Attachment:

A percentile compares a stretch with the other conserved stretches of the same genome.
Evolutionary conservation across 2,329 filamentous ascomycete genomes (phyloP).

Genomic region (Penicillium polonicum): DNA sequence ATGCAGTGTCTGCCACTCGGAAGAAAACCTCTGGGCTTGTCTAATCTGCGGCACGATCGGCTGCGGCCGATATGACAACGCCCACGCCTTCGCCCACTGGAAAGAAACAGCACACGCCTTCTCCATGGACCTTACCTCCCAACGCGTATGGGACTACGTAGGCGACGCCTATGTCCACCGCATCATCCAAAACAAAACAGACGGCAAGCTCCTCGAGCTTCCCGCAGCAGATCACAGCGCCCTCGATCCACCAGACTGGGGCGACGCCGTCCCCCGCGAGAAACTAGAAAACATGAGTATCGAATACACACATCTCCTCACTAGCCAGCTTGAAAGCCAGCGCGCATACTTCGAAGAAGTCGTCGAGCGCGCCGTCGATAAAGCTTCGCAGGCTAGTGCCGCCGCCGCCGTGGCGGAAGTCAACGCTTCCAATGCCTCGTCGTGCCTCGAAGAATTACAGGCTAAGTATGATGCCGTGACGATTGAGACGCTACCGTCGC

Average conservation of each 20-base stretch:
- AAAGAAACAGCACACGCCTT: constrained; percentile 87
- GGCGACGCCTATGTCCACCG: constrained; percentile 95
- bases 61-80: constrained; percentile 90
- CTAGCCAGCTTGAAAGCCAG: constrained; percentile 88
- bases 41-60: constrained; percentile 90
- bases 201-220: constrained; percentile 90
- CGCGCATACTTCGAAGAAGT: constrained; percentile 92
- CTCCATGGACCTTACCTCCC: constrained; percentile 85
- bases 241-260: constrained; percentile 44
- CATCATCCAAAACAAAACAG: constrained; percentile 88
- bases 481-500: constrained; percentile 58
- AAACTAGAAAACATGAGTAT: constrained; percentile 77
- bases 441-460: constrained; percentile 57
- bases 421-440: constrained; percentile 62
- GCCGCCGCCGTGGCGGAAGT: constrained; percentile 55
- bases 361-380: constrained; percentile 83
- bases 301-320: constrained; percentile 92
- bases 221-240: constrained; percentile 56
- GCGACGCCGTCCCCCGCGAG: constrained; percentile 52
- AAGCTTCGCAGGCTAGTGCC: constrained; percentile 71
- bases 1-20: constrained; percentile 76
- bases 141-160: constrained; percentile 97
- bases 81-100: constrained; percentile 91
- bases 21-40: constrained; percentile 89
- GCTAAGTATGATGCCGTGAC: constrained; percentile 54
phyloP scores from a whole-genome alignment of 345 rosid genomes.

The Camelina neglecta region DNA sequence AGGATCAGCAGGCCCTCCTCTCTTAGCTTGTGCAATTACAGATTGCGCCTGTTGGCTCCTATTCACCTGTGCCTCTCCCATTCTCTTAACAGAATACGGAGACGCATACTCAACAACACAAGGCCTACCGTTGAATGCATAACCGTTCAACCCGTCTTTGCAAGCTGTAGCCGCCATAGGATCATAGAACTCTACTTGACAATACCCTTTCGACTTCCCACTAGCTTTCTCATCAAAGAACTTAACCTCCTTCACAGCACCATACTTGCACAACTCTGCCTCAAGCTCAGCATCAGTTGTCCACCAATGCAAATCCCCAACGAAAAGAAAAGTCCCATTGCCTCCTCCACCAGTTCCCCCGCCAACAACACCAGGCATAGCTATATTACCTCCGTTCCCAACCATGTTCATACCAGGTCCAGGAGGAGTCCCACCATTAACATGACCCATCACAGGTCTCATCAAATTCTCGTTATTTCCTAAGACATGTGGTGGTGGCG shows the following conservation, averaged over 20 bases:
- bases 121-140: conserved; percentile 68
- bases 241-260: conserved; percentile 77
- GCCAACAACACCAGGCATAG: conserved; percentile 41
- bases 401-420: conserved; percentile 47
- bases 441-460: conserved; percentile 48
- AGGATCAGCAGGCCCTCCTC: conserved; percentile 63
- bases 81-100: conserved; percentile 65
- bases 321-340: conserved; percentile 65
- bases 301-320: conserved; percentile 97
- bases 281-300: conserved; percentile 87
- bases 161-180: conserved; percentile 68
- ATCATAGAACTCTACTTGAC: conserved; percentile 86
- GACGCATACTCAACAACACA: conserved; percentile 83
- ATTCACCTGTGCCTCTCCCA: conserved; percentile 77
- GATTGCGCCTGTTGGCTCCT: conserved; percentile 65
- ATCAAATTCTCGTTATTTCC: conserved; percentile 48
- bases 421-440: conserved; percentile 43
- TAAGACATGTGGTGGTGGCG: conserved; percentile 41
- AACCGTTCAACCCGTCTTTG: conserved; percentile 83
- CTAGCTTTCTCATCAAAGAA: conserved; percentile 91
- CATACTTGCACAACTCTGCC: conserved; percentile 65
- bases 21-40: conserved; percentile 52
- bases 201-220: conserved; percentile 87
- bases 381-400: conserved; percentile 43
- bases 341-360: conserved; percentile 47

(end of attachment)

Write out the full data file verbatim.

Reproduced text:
A percentile compares a stretch with the other conserved stretches of the same genome.
Evolutionary conservation across 2,329 filamentous ascomycete genomes (phyloP).

Genomic region (Penicillium polonicum): DNA sequence ATGCAGTGTCTGCCACTCGGAAGAAAACCTCTGGGCTTGTCTAATCTGCGGCACGATCGGCTGCGGCCGATATGACAACGCCCACGCCTTCGCCCACTGGAAAGAAACAGCACACGCCTTCTCCATGGACCTTACCTCCCAACGCGTATGGGACTACGTAGGCGACGCCTATGTCCACCGCATCATCCAAAACAAAACAGACGGCAAGCTCCTCGAGCTTCCCGCAGCAGATCACAGCGCCCTCGATCCACCAGACTGGGGCGACGCCGTCCCCCGCGAGAAACTAGAAAACATGAGTATCGAATACACACATCTCCTCACTAGCCAGCTTGAAAGCCAGCGCGCATACTTCGAAGAAGTCGTCGAGCGCGCCGTCGATAAAGCTTCGCAGGCTAGTGCCGCCGCCGCCGTGGCGGAAGTCAACGCTTCCAATGCCTCGTCGTGCCTCGAAGAATTACAGGCTAAGTATGATGCCGTGACGATTGAGACGCTACCGTCGC

Average conservation of each 20-base stretch:
- AAAGAAACAGCACACGCCTT: constrained; percentile 87
- GGCGACGCCTATGTCCACCG: constrained; percentile 95
- bases 61-80: constrained; percentile 90
- CTAGCCAGCTTGAAAGCCAG: constrained; percentile 88
- bases 41-60: constrained; percentile 90
- bases 201-220: constrained; percentile 90
- CGCGCATACTTCGAAGAAGT: constrained; percentile 92
- CTCCATGGACCTTACCTCCC: constrained; percentile 85
- bases 241-260: constrained; percentile 44
- CATCATCCAAAACAAAACAG: constrained; percentile 88
- bases 481-500: constrained; percentile 58
- AAACTAGAAAACATGAGTAT: constrained; percentile 77
- bases 441-460: constrained; percentile 57
- bases 421-440: constrained; percentile 62
- GCCGCCGCCGTGGCGGAAGT: constrained; percentile 55
- bases 361-380: constrained; percentile 83
- bases 301-320: constrained; percentile 92
- bases 221-240: constrained; percentile 56
- GCGACGCCGTCCCCCGCGAG: constrained; percentile 52
- AAGCTTCGCAGGCTAGTGCC: constrained; percentile 71
- bases 1-20: constrained; percentile 76
- bases 141-160: constrained; percentile 97
- bases 81-100: constrained; percentile 91
- bases 21-40: constrained; percentile 89
- GCTAAGTATGATGCCGTGAC: constrained; percentile 54
phyloP scores from a whole-genome alignment of 345 rosid genomes.

The Camelina neglecta region DNA sequence AGGATCAGCAGGCCCTCCTCTCTTAGCTTGTGCAATTACAGATTGCGCCTGTTGGCTCCTATTCACCTGTGCCTCTCCCATTCTCTTAACAGAATACGGAGACGCATACTCAACAACACAAGGCCTACCGTTGAATGCATAACCGTTCAACCCGTCTTTGCAAGCTGTAGCCGCCATAGGATCATAGAACTCTACTTGACAATACCCTTTCGACTTCCCACTAGCTTTCTCATCAAAGAACTTAACCTCCTTCACAGCACCATACTTGCACAACTCTGCCTCAAGCTCAGCATCAGTTGTCCACCAATGCAAATCCCCAACGAAAAGAAAAGTCCCATTGCCTCCTCCACCAGTTCCCCCGCCAACAACACCAGGCATAGCTATATTACCTCCGTTCCCAACCATGTTCATACCAGGTCCAGGAGGAGTCCCACCATTAACATGACCCATCACAGGTCTCATCAAATTCTCGTTATTTCCTAAGACATGTGGTGGTGGCG shows the following conservation, averaged over 20 bases:
- bases 121-140: conserved; percentile 68
- bases 241-260: conserved; percentile 77
- GCCAACAACACCAGGCATAG: conserved; percentile 41
- bases 401-420: conserved; percentile 47
- bases 441-460: conserved; percentile 48
- AGGATCAGCAGGCCCTCCTC: conserved; percentile 63
- bases 81-100: conserved; percentile 65
- bases 321-340: conserved; percentile 65
- bases 301-320: conserved; percentile 97
- bases 281-300: conserved; percentile 87
- bases 161-180: conserved; percentile 68
- ATCATAGAACTCTACTTGAC: conserved; percentile 86
- GACGCATACTCAACAACACA: conserved; percentile 83
- ATTCACCTGTGCCTCTCCCA: conserved; percentile 77
- GATTGCGCCTGTTGGCTCCT: conserved; percentile 65
- ATCAAATTCTCGTTATTTCC: conserved; percentile 48
- bases 421-440: conserved; percentile 43
- TAAGACATGTGGTGGTGGCG: conserved; percentile 41
- AACCGTTCAACCCGTCTTTG: conserved; percentile 83
- CTAGCTTTCTCATCAAAGAA: conserved; percentile 91
- CATACTTGCACAACTCTGCC: conserved; percentile 65
- bases 21-40: conserved; percentile 52
- bases 201-220: conserved; percentile 87
- bases 381-400: conserved; percentile 43
- bases 341-360: conserved; percentile 47